In the paper, we will focus on the Dirichlet realization of magnetic Schrödinger operator (1.1) and write instead of . We will discuss the Neumann boundary condition at the end of Section 2.

The operator is generated in by the closure of the quadratic form

defined originally on . This is the Hamiltonian of a 2D spinless nonrelativistic quantum particle in a half-plane, subject to a constant magnetic field of scalar intensity .

Let be the partial Fourier transform with respect to , i.e.

 (Fu)(x,k)=(2π)−1/2∫Re−iyku(x,y)dy,(x,k)∈R+×R.

Then, we have the identity

 FH0F∗=∫⊕Rh(k)dk, (1.2)

where the operator is the Dirichlet realization in of

 −d2dx2+(bx−k)2,k∈R.

The domain of the operator is:

 D(h(k))={f∈H2(R+);x2f∈L2(R+)}∩H10(R+). (1.3)

Note that it does not depends on . Also, the family , is real analytic in the sense of Kato [24], and for each the operator has a discrete and simple spectrum. Let be the increasing sequence of the eigenvalues of . For , the function is called the -th band function. By the Kato analytic perturbation theory, is a real analytic functions of . Further, it is proved in [11] (see also [21, Chapter 15.A]), that for any , the band function is strictly decreasing, and

 limk→−∞Ej(k)=∞,limk→∞Ej(k)=b(2j−1)=Ej. (1.4)

In consequence, the spectrum of is purely absolutely continuous and is given by

 σ(H0)=⋃j∈N[Ej,∞)=[b,∞).

Using decomposition (1.2) and the monotonicity of , it is possible to see that the Lebesgue multiplicity of the a.c. spectrum of changes at any point in the set . Such points are called thresholds in .

### Perturbation and Spectral Shift Function

Suppose that the electric potential is a Lebesgue measurable function that satisfies

 |V(x,y)|≤C⟨x,y⟩−m,(x,y)∈R+×R, (1.5)

for some positive constant , , and . On the domain of introduce the operator

 H:=H0+V,

self-adjoint in . Estimate (1.5) combined with the diamagnetic inequality in the half-plane (see [20]) imply that for any real the operator is Hilbert–Schmidt, and hence the resolvent difference is a trace-class operator. In particular, the absolutely continuous spectrum of coincides with . Furthermore, there exists a unique function called the spectral shift function for the operator pair , that satisfies the Lifshits-Kreĭn trace formula

 Tr(f(H)−f(H0))=∫Rξ(E;H,H0)f′(E)dE,

for each , and vanishes identically in [40].

In scattering theory, the SSF can be seen as the scattering phase of the operator pair , namely we have the Birman-Kreĭn formula

 det(S(E))=e−2πiξ(E),E∈[b,∞)a.e.,

where is the scattering matrix of the operator pair . In addition, for almost every the SSF coincides with the eigenvalue counting function of the operator , i.e.

 ξ(E;H,H0)=−Tr1(−∞,E)(H), (1.6)

where denotes the characteristic function of the Borel set .

In this article, for of a definite sign, we investigate the properties of the SSF , particularly its behavior near the Landau levels. Using the Pushnitski representation formula of the SSF, we will reduce our analysis to the study of counting function of some parametrized compact operators (see Theorem 2.1). To prove these results, in Section 3 we will describe precisely some properties of a Birman-Schwinger operator for which a careful analysis of the band functions and of their derivatives is necessary. As a consequence, in Corollary 2.4, we can show that the SSF is bounded on compact sets not containing the thresholds . Then, in Section 4, assuming that is smooth and admits a power-like decay at infinity, we will prove our main result Theorem 2.3. It gives the asymptotic behavior of as the energy approaches the singularity present at the spectral threshold . This result is proved using pseudodifferential methods.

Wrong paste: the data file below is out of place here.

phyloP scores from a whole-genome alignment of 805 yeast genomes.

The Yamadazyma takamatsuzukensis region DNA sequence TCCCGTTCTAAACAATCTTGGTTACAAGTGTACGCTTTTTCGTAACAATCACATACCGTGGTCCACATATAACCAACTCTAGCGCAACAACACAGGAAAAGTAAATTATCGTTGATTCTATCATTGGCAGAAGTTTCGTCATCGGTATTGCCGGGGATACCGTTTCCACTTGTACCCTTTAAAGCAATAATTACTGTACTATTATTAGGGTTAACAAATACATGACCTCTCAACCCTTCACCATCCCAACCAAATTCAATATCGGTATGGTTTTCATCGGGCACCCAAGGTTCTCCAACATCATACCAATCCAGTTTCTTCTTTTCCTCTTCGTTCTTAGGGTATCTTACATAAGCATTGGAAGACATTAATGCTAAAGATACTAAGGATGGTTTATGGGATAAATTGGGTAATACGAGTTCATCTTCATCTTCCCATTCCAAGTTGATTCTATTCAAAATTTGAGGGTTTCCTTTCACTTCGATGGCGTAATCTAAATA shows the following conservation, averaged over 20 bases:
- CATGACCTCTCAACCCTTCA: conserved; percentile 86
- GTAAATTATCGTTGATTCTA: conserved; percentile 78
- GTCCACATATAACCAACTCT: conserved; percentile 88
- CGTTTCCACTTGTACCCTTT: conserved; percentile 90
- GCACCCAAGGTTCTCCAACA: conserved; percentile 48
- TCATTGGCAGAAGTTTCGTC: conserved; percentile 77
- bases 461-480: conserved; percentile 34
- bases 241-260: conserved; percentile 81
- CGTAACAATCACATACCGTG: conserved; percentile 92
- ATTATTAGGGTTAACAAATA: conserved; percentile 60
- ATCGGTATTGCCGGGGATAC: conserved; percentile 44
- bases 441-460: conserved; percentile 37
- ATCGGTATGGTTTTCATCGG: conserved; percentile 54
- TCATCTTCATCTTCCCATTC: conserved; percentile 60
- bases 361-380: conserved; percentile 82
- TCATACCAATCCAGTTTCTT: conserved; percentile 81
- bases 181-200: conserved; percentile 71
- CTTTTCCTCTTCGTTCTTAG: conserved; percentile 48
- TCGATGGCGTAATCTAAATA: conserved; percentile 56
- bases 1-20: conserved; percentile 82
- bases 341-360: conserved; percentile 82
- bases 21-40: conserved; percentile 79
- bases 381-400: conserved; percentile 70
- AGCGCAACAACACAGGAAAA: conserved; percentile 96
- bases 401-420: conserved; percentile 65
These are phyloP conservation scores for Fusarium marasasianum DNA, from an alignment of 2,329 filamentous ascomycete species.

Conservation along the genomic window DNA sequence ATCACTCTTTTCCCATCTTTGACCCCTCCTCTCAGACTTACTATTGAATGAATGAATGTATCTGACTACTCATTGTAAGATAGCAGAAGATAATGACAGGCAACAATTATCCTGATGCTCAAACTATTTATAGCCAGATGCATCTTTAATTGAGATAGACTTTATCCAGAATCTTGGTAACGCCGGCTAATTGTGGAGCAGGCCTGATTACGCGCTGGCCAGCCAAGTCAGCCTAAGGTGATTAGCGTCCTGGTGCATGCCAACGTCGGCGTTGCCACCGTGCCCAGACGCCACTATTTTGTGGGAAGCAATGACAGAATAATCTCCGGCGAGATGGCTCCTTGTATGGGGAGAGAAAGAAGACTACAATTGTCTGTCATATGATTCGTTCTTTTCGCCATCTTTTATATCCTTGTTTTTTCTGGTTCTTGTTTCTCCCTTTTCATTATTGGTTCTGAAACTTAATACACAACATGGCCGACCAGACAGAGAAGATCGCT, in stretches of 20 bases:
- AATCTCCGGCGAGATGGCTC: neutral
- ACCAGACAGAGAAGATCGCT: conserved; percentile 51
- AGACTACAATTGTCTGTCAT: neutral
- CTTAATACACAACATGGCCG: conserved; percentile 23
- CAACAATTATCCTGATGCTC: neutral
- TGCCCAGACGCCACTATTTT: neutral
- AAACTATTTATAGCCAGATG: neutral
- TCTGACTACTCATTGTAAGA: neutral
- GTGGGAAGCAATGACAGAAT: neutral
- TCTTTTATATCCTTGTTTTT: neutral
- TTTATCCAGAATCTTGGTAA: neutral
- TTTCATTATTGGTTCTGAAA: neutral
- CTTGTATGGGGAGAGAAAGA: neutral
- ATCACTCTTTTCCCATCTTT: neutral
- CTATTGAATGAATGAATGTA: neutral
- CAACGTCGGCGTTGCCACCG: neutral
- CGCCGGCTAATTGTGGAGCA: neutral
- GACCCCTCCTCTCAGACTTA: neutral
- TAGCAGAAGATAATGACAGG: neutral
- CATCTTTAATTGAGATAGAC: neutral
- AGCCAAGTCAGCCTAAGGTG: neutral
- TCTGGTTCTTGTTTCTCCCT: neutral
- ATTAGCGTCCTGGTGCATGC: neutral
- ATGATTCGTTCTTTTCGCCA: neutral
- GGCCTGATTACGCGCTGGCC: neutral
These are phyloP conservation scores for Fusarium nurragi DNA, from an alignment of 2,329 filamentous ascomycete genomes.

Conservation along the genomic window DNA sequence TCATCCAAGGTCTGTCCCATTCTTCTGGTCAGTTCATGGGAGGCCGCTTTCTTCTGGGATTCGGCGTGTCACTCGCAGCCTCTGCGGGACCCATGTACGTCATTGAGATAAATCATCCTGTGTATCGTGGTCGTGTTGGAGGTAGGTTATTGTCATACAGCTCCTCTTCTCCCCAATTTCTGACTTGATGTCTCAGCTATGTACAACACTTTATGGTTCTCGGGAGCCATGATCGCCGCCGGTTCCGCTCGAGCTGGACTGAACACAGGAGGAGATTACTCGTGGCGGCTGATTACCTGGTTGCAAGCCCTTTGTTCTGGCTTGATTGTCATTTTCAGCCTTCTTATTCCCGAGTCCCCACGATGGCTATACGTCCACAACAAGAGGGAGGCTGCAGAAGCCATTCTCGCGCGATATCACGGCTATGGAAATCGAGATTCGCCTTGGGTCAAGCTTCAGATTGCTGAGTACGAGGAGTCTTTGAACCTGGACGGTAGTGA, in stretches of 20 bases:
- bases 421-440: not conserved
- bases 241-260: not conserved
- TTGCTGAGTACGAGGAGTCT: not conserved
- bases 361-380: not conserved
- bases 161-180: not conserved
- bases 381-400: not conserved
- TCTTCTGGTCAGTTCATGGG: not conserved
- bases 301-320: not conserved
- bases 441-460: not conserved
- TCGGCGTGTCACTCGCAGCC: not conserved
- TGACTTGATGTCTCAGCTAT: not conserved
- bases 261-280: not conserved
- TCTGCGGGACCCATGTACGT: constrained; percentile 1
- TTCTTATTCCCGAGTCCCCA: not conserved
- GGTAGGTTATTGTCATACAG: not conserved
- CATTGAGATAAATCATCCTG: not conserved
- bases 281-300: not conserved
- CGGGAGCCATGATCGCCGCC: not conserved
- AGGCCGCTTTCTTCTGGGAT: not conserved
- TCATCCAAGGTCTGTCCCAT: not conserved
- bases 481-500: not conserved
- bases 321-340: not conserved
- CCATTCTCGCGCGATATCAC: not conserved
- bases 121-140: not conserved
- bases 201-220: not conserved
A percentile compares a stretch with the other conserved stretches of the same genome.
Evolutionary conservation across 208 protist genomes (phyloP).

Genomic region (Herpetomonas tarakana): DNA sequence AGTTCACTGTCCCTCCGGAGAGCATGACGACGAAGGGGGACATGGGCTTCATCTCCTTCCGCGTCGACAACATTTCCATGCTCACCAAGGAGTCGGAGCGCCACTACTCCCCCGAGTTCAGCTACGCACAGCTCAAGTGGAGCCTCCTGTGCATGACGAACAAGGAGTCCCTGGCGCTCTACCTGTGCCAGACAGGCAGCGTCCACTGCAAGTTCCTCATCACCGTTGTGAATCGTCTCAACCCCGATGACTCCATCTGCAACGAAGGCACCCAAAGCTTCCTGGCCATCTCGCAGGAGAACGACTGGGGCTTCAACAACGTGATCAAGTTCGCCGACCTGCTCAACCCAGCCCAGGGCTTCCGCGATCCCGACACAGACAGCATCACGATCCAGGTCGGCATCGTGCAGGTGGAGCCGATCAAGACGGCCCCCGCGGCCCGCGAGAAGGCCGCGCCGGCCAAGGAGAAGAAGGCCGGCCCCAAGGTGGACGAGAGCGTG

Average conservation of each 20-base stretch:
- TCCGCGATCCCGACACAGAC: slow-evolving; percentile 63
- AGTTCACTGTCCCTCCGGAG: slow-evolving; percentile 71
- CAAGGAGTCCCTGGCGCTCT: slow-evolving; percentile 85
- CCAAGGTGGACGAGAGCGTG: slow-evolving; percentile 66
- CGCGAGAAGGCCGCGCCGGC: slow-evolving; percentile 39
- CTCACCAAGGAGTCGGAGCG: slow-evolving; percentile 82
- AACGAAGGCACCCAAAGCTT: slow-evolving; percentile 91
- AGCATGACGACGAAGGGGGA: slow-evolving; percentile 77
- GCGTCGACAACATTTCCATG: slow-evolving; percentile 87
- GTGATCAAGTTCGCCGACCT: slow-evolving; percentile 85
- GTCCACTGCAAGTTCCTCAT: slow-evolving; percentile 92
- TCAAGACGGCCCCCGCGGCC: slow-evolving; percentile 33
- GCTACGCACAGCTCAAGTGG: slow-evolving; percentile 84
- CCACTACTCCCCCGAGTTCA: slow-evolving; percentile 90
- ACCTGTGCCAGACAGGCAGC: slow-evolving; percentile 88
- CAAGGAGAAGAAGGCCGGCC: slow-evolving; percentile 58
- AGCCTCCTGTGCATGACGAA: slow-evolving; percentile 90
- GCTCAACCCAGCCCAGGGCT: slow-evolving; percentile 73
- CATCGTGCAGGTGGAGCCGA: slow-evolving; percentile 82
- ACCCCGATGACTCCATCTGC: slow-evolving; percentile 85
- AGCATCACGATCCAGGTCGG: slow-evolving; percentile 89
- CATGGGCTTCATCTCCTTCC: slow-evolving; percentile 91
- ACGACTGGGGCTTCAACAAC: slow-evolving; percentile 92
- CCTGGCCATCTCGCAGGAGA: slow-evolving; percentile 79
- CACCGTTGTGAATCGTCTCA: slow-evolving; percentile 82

## 2 Main results

### 2.1 Reduction to a counting function for a compact operator

Our first main result concerns an effective Hamiltonian that permits us to estimate the behavior of the SSF for a wide class of non-negative potentials . The effective Hamiltonian is given by the real part of a limit of the trace class operator in (2.3) below. To describe this operator we need to introduce some notations, which will be used systematically in the sequel.

Fix and . Denote by the one-dimensional orthogonal projection onto . Then

 πj(k)=∣∣ψj(⋅;k)⟩⟨ψj(⋅;k)∣∣, (2.1)

where , , is an eigenfunction of that satisfies

 h(k)ψj(⋅;k)=Ej(k)ψj(⋅;k),ψj(0;k)=0,∥ψj(⋅;k)∥L2(R+)=1. (2.2)

Moreover, could be chosen to be real-valued, and since the family is analytic, it can be chosen analytic as a function of . The projection is analytic with respect to as well.

Fix . For define

 Tj(z):=|V|1/2F∗∫⊕R(Ej(k)−z)−1πj(k)dkF|V|1/2. (2.3)

By Proposition 3.6 below, if satisfies (1.5), the limit exists in the trace class-norm for energies , .

For a compact self-adjoint operator , define the eigenvalue counting function

 n±(s;A):=Tr1(s,∞)(±A),s>0. (2.4)
###### Theorem 2.1.

Assume that satisfies (1.5), and write . For all and all we have

 n∓(1+r;ReTj(Ej+λ))+O(1)≤±ξ(Ej+λ;H±,H0)≤n∓(1−r;ReTj(Ej+λ))+O(1), (2.5)

as .

The proof of Theorem 2.1 is contained in Section 3.4.

Arguing as in the proof Theorem 2.1 we have the following:

###### Corollary 2.2.

Suppose that satisfies (1.5). Then, on any compact set ,

 supE∈Cξ(E;H±,H0)<∞,

i.e. the SSF is bounded away from the thresholds.

### 2.2 Spectral asymptotics

One consequence of Corollary 2.2 is that the only possible points of unbounded growth of are the Landau Levels . On the other side, Theorem 2.1 can be used to describe the explicit asymptotic behavior of the SSF at these points. In our second main theorem we obtain this behavior for potentials that decay moderately at infinity. To measure this decaying rate it is typically considered the following volume function:

 N(λ,a):=12πvol{(x,ξ)∈R+×R;a(x,ξ)>λ}, (2.6)

where is measurable, , and denotes the Lebesgue measure in . Further, we will need the Hörmander class: for

 Sqp:={a∈C∞(R2):sup(x,ξ)∈R2|⟨x⟩p⟨x,ξ⟩q+α∂αξ∂βxa(x,ξ)|<∞,for anyα,β∈Z+}. (2.7)

Then, if , we have that , for . But this bound is insufficient for our purposes, since it will be necessary to have also some control “from below” and on the regularity of the volume function. In consequence, we will suppose that satisfies the following conditions: